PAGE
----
Then, about three hundred years ago, a revolution took place which ultimately transformed human civilization around the world. This was second phase of civilization, the Industrial Revolution born from Western culture. Machines were invented and developed to do much of the production work required of men or animals for thousands and thousands of years. New machines were created to make clothes, plow fields, reap crops, process food – and of course make war. The Industrial Revolution created the Industrial Age, in which many of us and our ancestors have lived for at least three centuries. It allowed the development of larger cities, new nations, the disappearance of old empires and creation of new ones. It also created considerable culture shock regarding news ways of life as contrasted with how we lived for thousands of years prior.
During only the past thirty years, another revolution has begun. This is the Information Revolution, the third phase of civilization, now giving rise to the Information Age. This age is characterized by rapid, efficient exchange of information as being the basic economic factor for human survival, whether individuals or nations. Any person or group of people excluded from access to common information will be at a disadvantage serious enough to be a risk to survival. Further, the Information Age is, by its very nature, highly technical. The education and training required to participate may be beyond the grasp of billions of people in the early phase, leaving them at serious economic disadvantage. Thus some people can be excluded from the emerging Information Age, and we come to the problem of the digital haves and have-nots. Those who have access and opportunity to participate in the Information Age can expect a much higher chance of survival than those who do not have such opportunity. Following my 1996 paper, this concept became known as the “digital divide”, a problem to which the US has now addressed tens of billions of dollars.
A second key point was the consideration of what will happen with those people who are excluded from economic development, doomed to live in poverty with little hope of escape. In the Industrial Age, the agrarian economy did not simply disappear. In the Information Age, the agrarian and industrial economies will not simply disappear. Agrarian, industrial, and information economies will co-exist because all are integral to our collective survival. Still, agrarian and industrial economies will recede to secondary importance as measured by level of income, and those who must rely on the older economies for income will be comparatively worse off than those in the leading economic system, information.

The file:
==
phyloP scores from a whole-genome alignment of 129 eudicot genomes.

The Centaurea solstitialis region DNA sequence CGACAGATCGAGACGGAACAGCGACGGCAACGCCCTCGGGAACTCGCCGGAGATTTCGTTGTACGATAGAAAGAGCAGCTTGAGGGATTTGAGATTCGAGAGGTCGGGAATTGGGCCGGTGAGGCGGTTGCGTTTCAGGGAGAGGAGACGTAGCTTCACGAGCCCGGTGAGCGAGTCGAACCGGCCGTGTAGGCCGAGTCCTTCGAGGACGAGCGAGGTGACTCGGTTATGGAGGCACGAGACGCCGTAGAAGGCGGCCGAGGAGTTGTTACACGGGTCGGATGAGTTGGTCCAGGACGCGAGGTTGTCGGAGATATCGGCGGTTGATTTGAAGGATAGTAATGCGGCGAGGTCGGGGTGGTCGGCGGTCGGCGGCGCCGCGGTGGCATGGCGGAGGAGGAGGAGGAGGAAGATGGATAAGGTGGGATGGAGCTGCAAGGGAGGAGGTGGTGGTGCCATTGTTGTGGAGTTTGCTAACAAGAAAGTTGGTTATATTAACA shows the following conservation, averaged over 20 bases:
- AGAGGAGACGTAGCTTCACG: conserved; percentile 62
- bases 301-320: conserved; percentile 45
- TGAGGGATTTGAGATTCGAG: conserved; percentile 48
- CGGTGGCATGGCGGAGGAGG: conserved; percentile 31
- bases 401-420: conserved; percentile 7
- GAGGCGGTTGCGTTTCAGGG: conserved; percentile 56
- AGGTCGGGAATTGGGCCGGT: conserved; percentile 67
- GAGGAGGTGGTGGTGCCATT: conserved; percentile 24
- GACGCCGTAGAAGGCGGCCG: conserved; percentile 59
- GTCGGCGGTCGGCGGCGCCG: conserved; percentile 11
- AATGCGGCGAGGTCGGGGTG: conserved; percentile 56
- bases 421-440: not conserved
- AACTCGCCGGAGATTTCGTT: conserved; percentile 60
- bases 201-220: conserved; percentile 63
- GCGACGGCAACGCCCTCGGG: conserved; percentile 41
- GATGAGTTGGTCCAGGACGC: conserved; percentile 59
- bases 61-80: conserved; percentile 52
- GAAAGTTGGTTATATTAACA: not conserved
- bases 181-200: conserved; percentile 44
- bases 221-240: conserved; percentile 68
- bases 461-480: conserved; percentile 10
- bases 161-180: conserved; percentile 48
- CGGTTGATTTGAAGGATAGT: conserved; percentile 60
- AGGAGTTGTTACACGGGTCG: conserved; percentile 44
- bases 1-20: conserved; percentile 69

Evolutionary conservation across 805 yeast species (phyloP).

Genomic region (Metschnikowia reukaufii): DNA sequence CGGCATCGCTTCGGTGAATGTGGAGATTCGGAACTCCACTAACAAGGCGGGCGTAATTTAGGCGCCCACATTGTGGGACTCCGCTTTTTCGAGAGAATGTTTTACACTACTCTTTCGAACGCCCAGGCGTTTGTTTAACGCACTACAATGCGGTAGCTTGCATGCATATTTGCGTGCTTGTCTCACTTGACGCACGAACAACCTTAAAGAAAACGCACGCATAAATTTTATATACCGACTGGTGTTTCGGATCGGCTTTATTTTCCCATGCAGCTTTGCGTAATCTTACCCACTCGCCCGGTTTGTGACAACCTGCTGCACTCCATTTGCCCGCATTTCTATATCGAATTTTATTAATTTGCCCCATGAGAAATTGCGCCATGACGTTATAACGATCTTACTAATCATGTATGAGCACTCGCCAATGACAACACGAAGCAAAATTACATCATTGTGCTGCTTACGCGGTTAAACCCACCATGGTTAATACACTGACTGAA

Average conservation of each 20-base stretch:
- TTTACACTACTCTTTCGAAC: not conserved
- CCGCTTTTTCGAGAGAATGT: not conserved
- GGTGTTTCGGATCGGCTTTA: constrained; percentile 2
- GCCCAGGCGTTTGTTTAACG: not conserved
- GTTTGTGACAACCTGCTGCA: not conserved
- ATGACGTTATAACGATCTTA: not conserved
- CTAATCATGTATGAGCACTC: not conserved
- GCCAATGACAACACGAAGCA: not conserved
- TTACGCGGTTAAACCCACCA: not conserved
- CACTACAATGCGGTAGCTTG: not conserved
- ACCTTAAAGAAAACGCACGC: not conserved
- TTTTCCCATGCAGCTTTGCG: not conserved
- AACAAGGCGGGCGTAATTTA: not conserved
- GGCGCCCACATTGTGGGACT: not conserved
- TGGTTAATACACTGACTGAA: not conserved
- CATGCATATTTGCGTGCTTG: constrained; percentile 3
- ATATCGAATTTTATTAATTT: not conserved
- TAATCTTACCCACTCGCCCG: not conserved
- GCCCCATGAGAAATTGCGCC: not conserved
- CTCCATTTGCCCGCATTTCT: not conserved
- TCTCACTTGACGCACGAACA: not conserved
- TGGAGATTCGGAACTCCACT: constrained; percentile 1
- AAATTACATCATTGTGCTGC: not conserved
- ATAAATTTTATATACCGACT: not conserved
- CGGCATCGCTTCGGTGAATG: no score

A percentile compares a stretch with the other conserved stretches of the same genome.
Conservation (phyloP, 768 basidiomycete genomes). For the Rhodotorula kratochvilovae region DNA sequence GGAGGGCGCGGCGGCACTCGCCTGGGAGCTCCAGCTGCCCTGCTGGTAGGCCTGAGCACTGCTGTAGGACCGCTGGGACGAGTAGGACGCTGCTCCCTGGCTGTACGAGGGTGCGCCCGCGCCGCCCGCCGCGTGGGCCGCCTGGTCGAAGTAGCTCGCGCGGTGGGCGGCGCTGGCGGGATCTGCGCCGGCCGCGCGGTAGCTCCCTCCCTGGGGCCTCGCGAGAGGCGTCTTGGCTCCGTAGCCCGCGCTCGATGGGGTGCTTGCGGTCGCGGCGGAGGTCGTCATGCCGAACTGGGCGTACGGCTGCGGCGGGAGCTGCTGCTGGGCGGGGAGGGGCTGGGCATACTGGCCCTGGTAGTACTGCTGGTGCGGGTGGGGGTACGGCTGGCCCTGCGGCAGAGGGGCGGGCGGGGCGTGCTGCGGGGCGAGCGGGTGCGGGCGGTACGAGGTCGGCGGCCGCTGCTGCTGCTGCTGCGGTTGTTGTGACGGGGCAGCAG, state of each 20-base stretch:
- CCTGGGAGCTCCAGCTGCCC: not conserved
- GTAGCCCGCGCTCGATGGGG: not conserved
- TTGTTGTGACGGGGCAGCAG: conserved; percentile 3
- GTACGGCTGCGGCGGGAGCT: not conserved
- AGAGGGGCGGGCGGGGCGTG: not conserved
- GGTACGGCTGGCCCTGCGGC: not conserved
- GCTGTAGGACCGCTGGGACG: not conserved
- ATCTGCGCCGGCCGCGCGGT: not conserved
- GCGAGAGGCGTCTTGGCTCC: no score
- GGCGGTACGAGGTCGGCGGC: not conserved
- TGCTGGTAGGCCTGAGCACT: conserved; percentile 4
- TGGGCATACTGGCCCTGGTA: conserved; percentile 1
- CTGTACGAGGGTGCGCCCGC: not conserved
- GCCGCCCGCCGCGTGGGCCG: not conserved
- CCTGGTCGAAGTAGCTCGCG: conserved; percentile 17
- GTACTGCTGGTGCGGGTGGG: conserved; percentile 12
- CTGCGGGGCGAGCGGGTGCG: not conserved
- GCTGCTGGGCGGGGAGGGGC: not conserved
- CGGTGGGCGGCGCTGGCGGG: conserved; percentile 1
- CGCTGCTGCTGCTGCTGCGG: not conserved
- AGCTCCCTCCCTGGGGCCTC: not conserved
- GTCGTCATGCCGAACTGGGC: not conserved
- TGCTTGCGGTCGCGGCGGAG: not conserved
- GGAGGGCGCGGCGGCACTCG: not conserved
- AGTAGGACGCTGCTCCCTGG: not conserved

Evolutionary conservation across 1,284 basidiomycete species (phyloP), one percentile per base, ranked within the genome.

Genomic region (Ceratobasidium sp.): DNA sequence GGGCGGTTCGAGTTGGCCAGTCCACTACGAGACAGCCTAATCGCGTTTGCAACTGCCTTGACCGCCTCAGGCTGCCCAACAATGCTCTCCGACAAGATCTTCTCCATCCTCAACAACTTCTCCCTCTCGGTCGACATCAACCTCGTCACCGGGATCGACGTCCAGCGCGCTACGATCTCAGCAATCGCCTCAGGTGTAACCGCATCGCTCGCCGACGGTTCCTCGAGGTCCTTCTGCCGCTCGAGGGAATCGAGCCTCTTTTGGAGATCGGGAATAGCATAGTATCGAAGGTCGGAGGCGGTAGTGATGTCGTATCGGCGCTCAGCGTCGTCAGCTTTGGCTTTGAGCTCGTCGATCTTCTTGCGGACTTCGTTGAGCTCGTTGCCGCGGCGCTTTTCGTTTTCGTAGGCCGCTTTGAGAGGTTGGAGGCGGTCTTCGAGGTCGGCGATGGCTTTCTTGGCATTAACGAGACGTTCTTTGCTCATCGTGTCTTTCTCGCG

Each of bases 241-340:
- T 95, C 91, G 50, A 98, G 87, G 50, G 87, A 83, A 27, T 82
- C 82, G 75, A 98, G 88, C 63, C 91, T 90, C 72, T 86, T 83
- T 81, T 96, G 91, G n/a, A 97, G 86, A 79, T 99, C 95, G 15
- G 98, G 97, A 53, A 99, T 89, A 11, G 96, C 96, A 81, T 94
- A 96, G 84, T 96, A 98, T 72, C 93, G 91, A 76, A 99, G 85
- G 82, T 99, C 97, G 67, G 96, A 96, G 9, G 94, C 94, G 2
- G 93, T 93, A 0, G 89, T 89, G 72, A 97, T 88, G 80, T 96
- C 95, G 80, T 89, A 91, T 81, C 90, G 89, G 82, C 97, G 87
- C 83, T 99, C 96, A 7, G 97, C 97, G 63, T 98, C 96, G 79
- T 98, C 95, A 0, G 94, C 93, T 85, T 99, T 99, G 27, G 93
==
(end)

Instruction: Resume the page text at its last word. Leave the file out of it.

In order for economic development to take place in any given location, the very first thing required, before anything else can possibly happen, is information. This information includes first and foremost where to look for the necessary resources to do anything. If new businesses are needed, knowing they are needed and finding funding for them are two very different things. The first step is to locate possible capital resources in order to move forward, and this step is no more and no less than information. Once resources are located, the next step is what terms and conditions are involved in obtaining those resources — more information. Once this is known, paperwork must be completed, business plans made, market research and due diligence conducted, and all of this compiled and forwarded to the appropriate parties. Again, nothing more than information. In fact, most of the work involved between identifying a need and solving the problem is information acquisition and management: getting and developing information. Neither agrarian nor industrial economies are possible otherwise. Fast, reliable and efficient exchange of information is essential. Information has now become a critical factor in determining whether any business or economic activity succeeds, or fails. Information and technology specialists are essential to keeping information flowing, and their value is such that they are generally paid more money for work than agriculture or industrial workers. Information workers manage symbols: writing computer programs, compiling and analyzing numbers, and so on. This is the life blood of national economies and the global economy. Nations with inferior information and communication systems suffer more economic difficulties than those with superior systems.